Now, it’s back.
State park staff will be on the beach to present interpretive talks starting at 1 p.m., Sept. 24 – 25.
“We’re entering a cycle of short tides,” Cox explained. “It should stay there for a awhile and give them time.”
Officials added that the bodies of marine mammals and other animals are a natural part of the ocean shore. On busy beaches in the heat of summer, staff normally bury large mammals if they are on busy beaches and reachable with excavation equipment.
In this case, where temperatures are cool and visitors are fewer, it will be left to decay naturally. Scavengers and microorganisms will consume and recycle the tissue over the course of several weeks, according to OSPD.
Researchers have the required federal permits to collect tissue from dead whales. Officials said all other visitors are encouraged to come see the humpback, but are not allowed to take any pieces and are discouraged from touching it.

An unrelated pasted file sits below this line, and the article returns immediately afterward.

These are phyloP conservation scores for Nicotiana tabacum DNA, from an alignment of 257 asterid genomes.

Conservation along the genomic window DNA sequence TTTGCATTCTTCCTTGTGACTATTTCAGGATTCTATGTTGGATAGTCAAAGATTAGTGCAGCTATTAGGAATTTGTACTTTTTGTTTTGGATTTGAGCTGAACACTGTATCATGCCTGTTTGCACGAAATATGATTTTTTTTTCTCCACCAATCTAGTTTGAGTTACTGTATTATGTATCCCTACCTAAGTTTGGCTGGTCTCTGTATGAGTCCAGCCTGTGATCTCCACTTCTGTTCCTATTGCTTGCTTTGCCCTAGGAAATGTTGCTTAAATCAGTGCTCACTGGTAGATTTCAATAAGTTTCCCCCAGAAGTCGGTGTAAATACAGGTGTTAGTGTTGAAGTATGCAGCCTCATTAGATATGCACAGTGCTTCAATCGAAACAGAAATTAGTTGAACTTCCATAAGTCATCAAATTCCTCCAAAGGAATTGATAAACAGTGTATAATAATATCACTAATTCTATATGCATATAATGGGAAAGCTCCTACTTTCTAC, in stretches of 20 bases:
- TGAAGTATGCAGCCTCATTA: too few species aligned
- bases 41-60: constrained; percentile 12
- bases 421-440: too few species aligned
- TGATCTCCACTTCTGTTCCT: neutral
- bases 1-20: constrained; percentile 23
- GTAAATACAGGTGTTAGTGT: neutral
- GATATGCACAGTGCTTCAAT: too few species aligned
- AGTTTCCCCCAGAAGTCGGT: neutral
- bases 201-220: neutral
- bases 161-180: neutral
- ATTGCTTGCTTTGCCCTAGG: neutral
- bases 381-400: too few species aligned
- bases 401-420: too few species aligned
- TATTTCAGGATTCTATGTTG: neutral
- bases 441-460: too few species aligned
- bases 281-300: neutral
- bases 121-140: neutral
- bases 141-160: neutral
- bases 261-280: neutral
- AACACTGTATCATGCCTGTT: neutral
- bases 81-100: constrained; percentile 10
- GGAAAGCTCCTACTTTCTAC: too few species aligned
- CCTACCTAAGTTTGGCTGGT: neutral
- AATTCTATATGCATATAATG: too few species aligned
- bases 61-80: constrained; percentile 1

They also caution when visiting, to keep pets away from the corpse and keep an eye on the ocean for safety’s sake.
The interpretive presentation and parking at Oswald West are both free. Park at the North Short Sand Trailhead on US Highway 101, and follow the trail signs from the parking area to Short Sand Beach, then walk north.